An ankle sprain is graded based on severity of injury. It may only involve stretching of a few fibres, may be partially or completely torn. A complete tear of the ligaments is uncommon.
However it is very important, not to simply regard any ankle injury as an "ankle sprain" because other injuries can occur as well, for example, the peroneal tendons (the tendons that are behind the outer ankle bone) can be torn, fractures in other bones around the ankle could be a possibility.
In some cases, an MRI may be warranted to rule out other problems in the ankle such as damage to the cartilage (a flexible connecting tissue). An MRI, however, is not necessary to diagnose a sprain.
Minor injuries recover quickly within a few weeks. More severe injuries and injuries in athletic individuals, may take a longer time to recover. Outcome is generally good and most patients heal from an ankle sprain and are able to get back to their normal lives, sports, and activities. Some people, however, who do not properly rehabilitate their ankle or have had a severe sprain, may go on to have ankle instability. Repeated episodes can be dangerous because they can lead to cartilage damage within the ankle and may require surgery.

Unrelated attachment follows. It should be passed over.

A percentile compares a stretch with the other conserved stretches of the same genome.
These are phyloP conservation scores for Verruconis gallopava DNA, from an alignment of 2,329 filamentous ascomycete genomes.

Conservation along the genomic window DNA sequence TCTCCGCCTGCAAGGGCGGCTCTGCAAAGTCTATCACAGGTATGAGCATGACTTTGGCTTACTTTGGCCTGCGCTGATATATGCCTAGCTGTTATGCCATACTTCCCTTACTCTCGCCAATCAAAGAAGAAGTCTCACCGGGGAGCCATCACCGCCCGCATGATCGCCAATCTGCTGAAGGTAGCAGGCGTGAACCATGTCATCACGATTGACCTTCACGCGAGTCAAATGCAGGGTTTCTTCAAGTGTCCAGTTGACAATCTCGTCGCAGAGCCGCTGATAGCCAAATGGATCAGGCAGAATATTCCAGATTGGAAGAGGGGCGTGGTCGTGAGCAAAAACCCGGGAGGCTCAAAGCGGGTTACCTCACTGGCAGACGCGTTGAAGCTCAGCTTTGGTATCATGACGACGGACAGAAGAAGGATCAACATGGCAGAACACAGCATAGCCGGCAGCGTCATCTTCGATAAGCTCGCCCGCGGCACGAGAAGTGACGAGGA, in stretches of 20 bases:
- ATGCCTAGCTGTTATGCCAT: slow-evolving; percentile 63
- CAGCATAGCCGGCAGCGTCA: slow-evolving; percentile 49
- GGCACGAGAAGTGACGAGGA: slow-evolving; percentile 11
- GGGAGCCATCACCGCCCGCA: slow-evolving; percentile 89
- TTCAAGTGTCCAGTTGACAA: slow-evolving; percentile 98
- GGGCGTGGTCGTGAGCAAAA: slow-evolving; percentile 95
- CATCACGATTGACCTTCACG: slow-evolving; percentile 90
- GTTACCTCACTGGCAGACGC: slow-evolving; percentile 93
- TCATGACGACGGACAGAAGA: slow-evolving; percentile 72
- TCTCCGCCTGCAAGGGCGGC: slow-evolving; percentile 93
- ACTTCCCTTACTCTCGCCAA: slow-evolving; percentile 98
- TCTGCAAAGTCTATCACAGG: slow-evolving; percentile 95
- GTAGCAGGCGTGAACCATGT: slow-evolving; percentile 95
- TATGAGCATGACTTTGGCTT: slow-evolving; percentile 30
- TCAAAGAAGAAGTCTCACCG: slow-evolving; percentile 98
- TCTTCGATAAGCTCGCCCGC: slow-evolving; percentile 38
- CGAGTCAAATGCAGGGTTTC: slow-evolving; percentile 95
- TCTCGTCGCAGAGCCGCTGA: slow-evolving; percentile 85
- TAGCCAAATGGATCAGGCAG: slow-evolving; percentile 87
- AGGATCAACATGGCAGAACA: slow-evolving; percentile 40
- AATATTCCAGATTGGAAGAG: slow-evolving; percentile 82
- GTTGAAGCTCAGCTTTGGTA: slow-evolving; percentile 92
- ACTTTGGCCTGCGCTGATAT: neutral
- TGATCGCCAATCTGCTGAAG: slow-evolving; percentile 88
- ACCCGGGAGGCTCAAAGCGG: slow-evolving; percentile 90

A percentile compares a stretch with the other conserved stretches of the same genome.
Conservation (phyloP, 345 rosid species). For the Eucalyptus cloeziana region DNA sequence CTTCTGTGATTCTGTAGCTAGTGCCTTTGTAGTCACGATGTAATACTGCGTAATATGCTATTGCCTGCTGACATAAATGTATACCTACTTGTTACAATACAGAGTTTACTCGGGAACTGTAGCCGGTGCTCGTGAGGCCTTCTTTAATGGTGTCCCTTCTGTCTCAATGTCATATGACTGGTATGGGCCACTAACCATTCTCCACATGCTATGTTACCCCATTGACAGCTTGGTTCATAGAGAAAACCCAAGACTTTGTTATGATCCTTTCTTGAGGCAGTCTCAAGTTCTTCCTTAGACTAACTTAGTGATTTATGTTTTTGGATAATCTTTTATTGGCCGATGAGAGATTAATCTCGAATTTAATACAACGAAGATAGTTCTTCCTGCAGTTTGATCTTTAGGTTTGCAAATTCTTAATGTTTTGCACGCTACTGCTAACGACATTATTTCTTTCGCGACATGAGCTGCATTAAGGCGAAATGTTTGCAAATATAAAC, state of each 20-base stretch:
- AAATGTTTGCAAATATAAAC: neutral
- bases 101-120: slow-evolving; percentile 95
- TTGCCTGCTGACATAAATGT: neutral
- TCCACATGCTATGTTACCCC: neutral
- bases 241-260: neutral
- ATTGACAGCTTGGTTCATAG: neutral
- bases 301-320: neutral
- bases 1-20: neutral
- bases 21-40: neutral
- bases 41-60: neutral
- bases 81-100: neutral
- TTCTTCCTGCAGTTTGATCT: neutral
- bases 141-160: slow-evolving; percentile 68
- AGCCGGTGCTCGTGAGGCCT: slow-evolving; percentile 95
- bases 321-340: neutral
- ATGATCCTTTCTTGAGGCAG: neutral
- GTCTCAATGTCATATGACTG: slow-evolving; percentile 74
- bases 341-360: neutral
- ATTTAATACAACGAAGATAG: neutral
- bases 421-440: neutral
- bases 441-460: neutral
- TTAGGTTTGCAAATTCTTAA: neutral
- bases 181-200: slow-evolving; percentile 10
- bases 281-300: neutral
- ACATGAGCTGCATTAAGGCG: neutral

Surgery is rarely indicated when in spite of appropriate conservative treatment and physical therapy, the ankle joint continues to feels unstable and frequently gives way. Here, the ligaments are either repaired or reconstructed (using tendon grafts which involves replacing damaged tendons by borrowing them from a different area in the body)